The National Association of State Chief Information Officers (NASCIO) recently reversed a stance it fought long and hard for: that CIOs should assume roles in governors' Cabinets across the country, directly reporting to governors and on equal footing with other big-time department heads or secretaries.
The move reflects a growing belief within NASCIO's current Executive Committee that what the CIO does daily is more important to government than the CIO's position on the organizational chart. Removing CIOs from the governor's Cabinet also could inject needed stability into the position.
As Cabinet members, CIOs changed when governors left office. The current trend may let CIOs span administrations, producing better continuity in government IT strategies.
The jury is still out on what the changes could mean for the CIO position.
At first glance, it seems this devolution is a loss of power and prestige. There's little doubt CIOs' stature grew over the last few years. Governors saw the value of having a CIO in their Cabinet to consult before committing to large executive-branch IT projects. Other Cabinet heads also saw that the CIO had the governor's ear -- and that sort of political capital can be spent in many ways.
But some argue that moving down the food chain could give CIOs more power than before. The move may increase CIOs' influence by aligning them with budget or finance directors -- the brass actually running the day-to-day show in some state governments.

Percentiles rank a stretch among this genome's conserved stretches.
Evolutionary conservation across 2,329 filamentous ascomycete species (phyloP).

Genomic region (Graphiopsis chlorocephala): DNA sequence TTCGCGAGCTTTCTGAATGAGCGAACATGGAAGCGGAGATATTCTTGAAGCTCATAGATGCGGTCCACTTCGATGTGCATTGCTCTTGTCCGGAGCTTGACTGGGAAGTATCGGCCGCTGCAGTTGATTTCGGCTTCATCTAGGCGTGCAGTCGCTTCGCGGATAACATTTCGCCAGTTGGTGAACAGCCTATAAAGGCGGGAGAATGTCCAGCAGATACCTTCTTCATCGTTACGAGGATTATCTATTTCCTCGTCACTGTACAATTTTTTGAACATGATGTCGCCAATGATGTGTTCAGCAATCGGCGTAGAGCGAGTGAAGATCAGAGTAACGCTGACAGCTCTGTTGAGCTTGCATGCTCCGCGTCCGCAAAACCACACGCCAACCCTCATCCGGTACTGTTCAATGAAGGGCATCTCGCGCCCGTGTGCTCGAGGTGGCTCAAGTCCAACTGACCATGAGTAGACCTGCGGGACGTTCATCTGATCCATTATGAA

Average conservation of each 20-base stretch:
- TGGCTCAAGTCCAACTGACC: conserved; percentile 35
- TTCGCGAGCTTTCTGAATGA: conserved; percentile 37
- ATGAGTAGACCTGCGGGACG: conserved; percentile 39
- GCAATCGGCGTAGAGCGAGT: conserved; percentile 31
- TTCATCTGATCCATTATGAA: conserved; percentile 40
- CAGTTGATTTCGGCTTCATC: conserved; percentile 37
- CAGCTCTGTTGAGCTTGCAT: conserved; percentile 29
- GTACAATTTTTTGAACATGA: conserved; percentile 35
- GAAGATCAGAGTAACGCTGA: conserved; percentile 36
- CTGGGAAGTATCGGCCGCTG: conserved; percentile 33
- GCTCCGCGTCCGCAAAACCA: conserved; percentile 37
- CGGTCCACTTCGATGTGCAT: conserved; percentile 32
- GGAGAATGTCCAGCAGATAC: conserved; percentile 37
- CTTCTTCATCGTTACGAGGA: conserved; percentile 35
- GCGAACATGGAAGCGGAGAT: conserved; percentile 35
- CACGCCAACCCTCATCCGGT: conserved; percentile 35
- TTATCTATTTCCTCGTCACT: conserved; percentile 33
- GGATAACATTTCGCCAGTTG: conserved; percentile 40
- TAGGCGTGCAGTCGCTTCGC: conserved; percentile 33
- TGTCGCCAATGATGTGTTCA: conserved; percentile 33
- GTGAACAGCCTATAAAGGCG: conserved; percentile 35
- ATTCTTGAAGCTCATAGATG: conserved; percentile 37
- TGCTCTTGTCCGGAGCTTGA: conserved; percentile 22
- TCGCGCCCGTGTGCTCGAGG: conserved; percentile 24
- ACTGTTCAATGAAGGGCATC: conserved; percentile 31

NASCIO led the push over the last few years to elevate CIOs to Cabinet status, and the group's decision to remove that objective from its strategic plan is eyebrow-raising, if nothing else. That push seemed to suggest reporting lines are very important, but NASCIO's current Executive Committee has signaled more concern about what the CIO does daily.
"Our current leadership has clearly articulated to the membership through the strategic planning we did last year that it's more important the CIO be involved in the business decisions of state government -- running the business of IT -- and not critical that they be direct reports to the governor," said Doug Robinson, executive director of NASCIO.
"We have many CIOs who are very effective and have the necessary authority commensurate with the responsibility they need to get the job done -- and they don't report to the governor," he explained.
Getting what you want is dangerous, and CIOs have paid a price for reporting to the governor -- when the governor goes, the CIO goes. The CIO has been politicized by that cozy relationship.
"Several CIOs tell me they find themselves in a more advantageous position not directly reporting to the governor because they can focus more directly on the business activities of IT, as opposed to getting into some of the partisan issues," Robinson said.
It's not that NASCIO doesn't want the profession to advance -- the association realizes somebody needs to control IT at an enterprise level, and CIOs clearly have the expertise to fill that role.
"I don't think we're seeing an erosion of that at all," he said. "If I was seeing that, I would be concerned."
Nationally a handful of states have rearranged reporting lines for their CIOs, according to NASCIO. "When you look to the reporting arrangements and governance models, we're seeing a couple of things," Robinson said. "One is probably a flip by four or five states of the CIO going from a chief executive line of report to a departmental or Cabinet line of report."
Iowa, Wisconsin, Kentucky and Nebraska recently changed CIO reporting lines from the governor's executive office to department-line reporting, such as a department of administration, according to Robinson. In addition,